I received this book free from Netgalley in exchange for an honest review. This does not affect my opinion of the book or the content of my review.A Promise of Safekeeping: A Novel by Lisa Dale
Published by Berkley on January 3rd 2012
An unforgettable novel about love, forgiveness, and letting go.
Nine years ago, Lauren Matthews prosecuted the case of a lifetime. But her error in judgment sent an innocent man to prison. Now Arlen Fieldstone has finally been released, and Lauren has only one thing on her mind: asking forgiveness. How can she make up for nine years of his life? To get to Arlen, Lauren must first get through Arlen's best friend, Will Farris, who hasn't forgiven her for destroying Arlen's life.
In the steaming summer streets of Richmond, Virginia, three people's lives collide. Lauren needs forgiveness. Arlen needs hope. And Will? He needs something too, something that no one can know—especially not Lauren...
Nine years ago Arlen Fieldstone was convicted of murdering the wife of Senator Juan Raimez. Today, he’s been exonerated of all charges and is now a free man. Lauren becomes so distraught over her role in putting away an innocent man and taking away 9 years of his life, she travels down to Virginia to apologize to him.
‘Lauren had thought she’d wanted to give something to Arlen: her apology. Her willingness to step up and take some responsibility for what had happened to him.’
This was a novel about forgiveness and second chances, but I didn’t relate with the characters which made their actions hard to understand.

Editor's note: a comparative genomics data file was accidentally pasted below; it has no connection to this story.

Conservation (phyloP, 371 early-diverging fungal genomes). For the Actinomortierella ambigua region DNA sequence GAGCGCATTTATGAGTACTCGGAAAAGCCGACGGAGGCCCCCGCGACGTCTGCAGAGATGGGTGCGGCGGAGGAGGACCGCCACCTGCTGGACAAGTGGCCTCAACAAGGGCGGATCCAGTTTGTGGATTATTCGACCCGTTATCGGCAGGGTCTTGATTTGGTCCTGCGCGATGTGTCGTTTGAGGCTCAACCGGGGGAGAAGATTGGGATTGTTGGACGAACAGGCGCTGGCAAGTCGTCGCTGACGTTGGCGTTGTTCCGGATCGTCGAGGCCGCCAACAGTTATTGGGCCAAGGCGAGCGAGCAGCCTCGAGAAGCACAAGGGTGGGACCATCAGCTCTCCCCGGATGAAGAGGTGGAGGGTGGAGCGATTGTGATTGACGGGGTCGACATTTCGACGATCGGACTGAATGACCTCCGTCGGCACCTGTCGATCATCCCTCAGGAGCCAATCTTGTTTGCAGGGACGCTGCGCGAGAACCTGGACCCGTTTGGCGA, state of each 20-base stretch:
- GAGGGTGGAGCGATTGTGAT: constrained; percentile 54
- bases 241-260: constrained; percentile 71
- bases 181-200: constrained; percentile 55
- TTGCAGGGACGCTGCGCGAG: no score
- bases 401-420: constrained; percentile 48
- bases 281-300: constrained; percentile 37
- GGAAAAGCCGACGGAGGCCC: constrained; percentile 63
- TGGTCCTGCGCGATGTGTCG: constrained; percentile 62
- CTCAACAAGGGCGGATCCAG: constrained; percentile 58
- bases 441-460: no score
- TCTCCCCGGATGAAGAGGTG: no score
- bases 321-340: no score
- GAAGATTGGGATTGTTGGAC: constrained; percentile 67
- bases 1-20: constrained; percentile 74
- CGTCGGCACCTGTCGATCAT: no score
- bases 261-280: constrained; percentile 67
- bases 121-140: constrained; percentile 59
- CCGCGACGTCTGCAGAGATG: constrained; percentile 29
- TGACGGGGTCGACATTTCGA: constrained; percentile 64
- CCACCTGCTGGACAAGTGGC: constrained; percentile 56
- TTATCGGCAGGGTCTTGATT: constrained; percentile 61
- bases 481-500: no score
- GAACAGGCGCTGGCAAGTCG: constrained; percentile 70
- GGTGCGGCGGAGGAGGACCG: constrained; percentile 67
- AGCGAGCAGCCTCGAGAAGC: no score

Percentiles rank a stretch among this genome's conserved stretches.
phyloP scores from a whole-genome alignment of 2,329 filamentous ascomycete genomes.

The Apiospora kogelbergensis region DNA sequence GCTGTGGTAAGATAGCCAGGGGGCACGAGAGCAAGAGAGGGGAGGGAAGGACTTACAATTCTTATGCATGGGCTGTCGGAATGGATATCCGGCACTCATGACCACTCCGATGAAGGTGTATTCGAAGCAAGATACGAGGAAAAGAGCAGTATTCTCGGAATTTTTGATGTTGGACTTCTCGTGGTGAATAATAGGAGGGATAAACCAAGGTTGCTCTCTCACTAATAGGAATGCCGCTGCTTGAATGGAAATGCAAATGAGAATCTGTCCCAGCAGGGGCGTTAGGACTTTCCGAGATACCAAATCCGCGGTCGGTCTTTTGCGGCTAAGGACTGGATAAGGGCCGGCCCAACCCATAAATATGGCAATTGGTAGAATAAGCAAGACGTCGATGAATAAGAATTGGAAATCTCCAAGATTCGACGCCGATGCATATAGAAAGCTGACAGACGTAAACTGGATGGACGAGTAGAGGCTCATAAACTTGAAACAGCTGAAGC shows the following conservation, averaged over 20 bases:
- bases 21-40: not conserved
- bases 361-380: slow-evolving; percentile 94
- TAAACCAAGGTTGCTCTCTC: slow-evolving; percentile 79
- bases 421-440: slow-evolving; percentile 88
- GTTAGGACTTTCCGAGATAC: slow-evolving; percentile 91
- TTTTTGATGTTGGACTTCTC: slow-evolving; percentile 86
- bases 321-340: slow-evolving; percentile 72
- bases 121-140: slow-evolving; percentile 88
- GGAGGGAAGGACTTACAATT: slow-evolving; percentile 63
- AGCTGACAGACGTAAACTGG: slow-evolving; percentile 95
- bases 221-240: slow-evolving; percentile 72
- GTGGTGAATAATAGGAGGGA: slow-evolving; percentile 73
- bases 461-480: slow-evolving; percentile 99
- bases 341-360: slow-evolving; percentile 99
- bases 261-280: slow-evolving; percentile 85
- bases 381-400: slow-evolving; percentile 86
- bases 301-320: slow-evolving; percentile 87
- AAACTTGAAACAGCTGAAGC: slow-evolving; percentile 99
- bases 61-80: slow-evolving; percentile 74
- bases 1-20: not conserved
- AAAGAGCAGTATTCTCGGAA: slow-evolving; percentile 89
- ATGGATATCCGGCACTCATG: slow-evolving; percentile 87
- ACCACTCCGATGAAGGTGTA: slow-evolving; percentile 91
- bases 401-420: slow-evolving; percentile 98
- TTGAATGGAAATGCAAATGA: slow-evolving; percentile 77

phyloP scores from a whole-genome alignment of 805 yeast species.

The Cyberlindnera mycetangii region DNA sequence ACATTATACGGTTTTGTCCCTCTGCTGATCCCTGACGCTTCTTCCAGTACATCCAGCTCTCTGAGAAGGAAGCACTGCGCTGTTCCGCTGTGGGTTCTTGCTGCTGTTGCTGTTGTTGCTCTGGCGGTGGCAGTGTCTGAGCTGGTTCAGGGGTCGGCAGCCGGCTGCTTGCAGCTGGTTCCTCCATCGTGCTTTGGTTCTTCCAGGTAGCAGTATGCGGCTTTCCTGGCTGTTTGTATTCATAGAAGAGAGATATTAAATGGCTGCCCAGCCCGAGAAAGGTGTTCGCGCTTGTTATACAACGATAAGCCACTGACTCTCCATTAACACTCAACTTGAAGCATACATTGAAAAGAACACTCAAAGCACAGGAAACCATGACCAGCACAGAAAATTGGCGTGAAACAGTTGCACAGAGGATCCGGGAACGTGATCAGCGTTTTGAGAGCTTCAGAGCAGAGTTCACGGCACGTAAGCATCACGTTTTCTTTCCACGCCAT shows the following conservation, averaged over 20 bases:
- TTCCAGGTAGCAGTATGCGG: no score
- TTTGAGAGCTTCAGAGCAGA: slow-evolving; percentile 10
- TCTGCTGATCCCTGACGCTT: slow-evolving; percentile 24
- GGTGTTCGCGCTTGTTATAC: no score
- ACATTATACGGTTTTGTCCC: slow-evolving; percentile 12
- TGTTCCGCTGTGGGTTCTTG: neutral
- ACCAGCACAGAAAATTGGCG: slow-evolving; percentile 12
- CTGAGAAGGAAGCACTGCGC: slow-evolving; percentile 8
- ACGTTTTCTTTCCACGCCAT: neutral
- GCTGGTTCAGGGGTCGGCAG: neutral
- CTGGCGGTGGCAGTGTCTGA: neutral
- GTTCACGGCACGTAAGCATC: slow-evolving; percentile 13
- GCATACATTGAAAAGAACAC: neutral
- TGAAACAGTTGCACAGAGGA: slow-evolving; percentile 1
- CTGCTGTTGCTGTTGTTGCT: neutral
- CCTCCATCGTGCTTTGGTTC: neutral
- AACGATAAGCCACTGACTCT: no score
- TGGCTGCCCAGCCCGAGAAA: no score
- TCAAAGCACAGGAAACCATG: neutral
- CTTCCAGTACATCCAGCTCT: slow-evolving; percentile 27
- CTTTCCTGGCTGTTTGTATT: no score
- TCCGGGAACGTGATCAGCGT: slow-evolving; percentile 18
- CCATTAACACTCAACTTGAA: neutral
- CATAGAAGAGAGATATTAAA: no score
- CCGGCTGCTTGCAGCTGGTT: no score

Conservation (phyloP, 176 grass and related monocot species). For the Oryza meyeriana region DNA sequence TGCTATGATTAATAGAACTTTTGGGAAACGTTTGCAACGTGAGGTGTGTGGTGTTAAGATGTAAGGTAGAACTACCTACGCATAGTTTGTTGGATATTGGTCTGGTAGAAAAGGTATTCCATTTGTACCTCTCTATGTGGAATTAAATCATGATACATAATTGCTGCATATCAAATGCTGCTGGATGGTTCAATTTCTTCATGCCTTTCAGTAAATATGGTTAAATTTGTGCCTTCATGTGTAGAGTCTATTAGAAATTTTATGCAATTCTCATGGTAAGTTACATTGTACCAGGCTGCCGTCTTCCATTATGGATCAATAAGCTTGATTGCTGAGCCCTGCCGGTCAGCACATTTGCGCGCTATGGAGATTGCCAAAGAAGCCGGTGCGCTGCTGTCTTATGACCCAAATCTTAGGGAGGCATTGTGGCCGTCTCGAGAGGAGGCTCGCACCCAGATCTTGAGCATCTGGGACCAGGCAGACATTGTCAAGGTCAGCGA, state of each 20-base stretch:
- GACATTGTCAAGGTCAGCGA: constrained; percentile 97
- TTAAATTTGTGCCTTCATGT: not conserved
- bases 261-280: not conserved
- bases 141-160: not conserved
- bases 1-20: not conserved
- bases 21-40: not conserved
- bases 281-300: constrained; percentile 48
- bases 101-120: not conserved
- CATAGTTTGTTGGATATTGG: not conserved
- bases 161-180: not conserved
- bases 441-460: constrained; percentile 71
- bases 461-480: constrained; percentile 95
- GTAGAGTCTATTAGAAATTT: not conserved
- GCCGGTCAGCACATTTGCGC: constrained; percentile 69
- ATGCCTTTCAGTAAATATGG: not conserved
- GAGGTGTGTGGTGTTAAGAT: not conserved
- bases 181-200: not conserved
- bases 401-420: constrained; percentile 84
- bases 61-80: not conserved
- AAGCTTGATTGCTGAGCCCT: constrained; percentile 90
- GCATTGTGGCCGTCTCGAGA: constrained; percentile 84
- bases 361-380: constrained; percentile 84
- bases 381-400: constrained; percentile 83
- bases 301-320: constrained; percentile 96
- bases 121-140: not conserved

The one section of the story that I would like to point out is a letter to the editor that Lauren’s brother actually wrote and submitted:
“Dear Editor: Everyone is pointing at Lauren Matthews for Arlen Fieldstone’s wrongful conviction. But here’s the truth: She’s not a cop, so she didn’t gather evidence. All she could do was interpret it for the jury. If you want to blame someone for Arlen’s mistreatment, blame the jury that convicted him. Blame the cops who botched the evidence. Blame a weak defense. But don’t blame Lauren Matthews for doing her job.”
Despite the fact that this was a biased statement, as the writer was her own brother, it still has a ring of truth: in the long run it really wasn’t her fault. She was presented the evidence from the police and it was her job as a prosecutor to convince the jury that the defendant should be convicted. I understand this and I especially think that anyone who has studied law would feel the same.
Will’s quick infatuation with Lauren seemed ill-placed with the rest of the story. This is supposed to be a woman that he can’t stand because in his eyes she’s the sole reason for why his best friend was put away for 9 years for a crime he didn’t commit. Yet by their second time around each other he’s already considering how good looking she is and by the fourth he’s imagining her in bed. Just seemed like a wrong piece in the puzzle that shouldn’t have been included.
Essentially, I enjoyed the story; however, I really had a hard time understanding the main characters guilt over the conviction of an innocent man. It happens, it will continue to happen, but you learn from it and you move on. You don’t let a single case from 9 years ago cause you so much grief that you develop heart problems and you feel the need to travel across several states in order to apologize to the man. A side story regarding her brother played a part in the reasoning for her guilt, but I still had a hard time understanding/accepting it.
The ending was quite predictable and everyone lived happily ever after. My main issue was that I didn’t connect with any of the characters and that made me lose major interest in this novel as a whole.